> Channel, where we can have next/prev or the like methods
> - and much more we can imagine
> 2) AsyncProcessor
> =================
> I propose to remove the AsyncProcessor all together. I had a chat with
> James about it and it was an experiment by Hiram back in early 2007.
> Basically he had not worked on the code since, and its not really put
> into good use. But sadly over time the AsyncProcessor have spread
> itself into other core parts of Camel.
> The basic idea was to attach a callback to a route so you could do
> some "commit" work after the exchange is finished.
> This idea is actually superseded by the UnitOfWork (introduced by
> James) that is better for this kind of work. And we have schduled an
> overhaul for UnitOfWork
> in Camel 2.1 to allow more of our components to take advantage of this
> and also expose DSLs for end users to attach their custom processors
> or route.
> The code in Camel core that is affected by the AsyncProcessor is much
> more complex than regular Processor. In fact there are some areas
> where its not
> used correctly and causes unforseen side effects that only surfaces in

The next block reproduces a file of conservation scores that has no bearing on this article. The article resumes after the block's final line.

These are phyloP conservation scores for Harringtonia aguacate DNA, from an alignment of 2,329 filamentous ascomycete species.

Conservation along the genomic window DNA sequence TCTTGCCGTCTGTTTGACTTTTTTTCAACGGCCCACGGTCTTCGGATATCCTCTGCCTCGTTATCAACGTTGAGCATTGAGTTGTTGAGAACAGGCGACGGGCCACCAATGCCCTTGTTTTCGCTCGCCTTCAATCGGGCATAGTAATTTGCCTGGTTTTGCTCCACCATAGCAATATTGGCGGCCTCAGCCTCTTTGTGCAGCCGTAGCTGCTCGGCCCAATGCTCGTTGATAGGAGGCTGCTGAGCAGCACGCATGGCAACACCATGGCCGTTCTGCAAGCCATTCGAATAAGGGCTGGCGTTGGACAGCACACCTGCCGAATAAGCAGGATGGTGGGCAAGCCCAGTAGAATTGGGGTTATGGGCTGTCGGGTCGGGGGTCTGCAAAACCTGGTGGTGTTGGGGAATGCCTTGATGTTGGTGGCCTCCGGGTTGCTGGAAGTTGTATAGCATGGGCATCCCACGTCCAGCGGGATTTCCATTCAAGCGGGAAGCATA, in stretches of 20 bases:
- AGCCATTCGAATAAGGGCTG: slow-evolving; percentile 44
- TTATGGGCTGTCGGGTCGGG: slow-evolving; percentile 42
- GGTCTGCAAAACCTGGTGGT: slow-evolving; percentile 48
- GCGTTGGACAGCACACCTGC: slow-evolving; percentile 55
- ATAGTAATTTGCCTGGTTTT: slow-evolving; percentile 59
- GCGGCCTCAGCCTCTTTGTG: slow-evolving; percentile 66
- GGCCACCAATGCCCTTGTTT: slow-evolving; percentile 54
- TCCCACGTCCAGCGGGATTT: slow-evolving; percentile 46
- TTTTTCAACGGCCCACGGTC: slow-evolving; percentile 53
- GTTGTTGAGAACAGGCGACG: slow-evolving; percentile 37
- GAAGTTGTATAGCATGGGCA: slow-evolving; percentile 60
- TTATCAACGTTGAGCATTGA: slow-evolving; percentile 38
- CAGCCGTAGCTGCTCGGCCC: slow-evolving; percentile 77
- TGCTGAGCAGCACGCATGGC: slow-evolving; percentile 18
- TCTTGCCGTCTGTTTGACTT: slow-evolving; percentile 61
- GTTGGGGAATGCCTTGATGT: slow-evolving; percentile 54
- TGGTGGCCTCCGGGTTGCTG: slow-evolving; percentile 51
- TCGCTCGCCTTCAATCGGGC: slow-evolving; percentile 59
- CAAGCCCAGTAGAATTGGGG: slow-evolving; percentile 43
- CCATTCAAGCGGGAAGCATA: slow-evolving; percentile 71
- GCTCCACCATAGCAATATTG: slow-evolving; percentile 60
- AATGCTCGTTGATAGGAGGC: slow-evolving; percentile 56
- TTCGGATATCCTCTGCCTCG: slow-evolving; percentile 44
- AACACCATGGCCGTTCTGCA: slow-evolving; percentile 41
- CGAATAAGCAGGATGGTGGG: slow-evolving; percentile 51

> some complex or rare unit tests. This issues is more apparent lately
> as more
> and more camel processors supports the async processor directly.
> The original code by Hiram only leverages the async callback in the
> file component as it was part of his initial code. No other areas
> benefits from this.
> The code is basically making it bloat and complex inside Camel itself.
> End users do not use this. I do not recall a single question on it in
> the user forum.
> So I am in a big +1 to get it out of the codebase.
> And before you say well how do we do async routing then? Well the seda
> component is still there to truely spawn a new thread to route an
> exchange.
> And we have the UnitOfWork where you are supposed to register your
> callback. We might make the UnitOfWork a bit easier to register
> callbacks for
> only commit or failure depending on what you want. If its a single
> methods its also easier for dynamic languages to have nice DSL support
> for it.
> Well that is just me rambling now..... And the UnitOfWork was James
> envision for doing async work after the exchange is ended.
> Summary
> =======
> 1) Channel
> The first cut of this is already done on my local laptop and it will
> just work as is today. But its bases the foundation for more exotic
> and advanced
> stuff in Camel 2.x series.
> Already in progress.
> Any thoughts?
> 2) AsyncProcessor
> To reduce the complexity for maintaining the Camel codebase. Just as
> Gert if he was a bit puzzled how to do his StreamCache that uses the
> Async stuff.
> When we get it out of there the codebase is much easier to maintain
> and we have a greater chance to attract potential new committers.
> I vote +1 for this.
> Any thoughts?
> --
> Claus Ibsen
> Apache Camel Committer
> Open Source Integration:
> Blog:
> Twitter:
> Apache Camel Reference Card: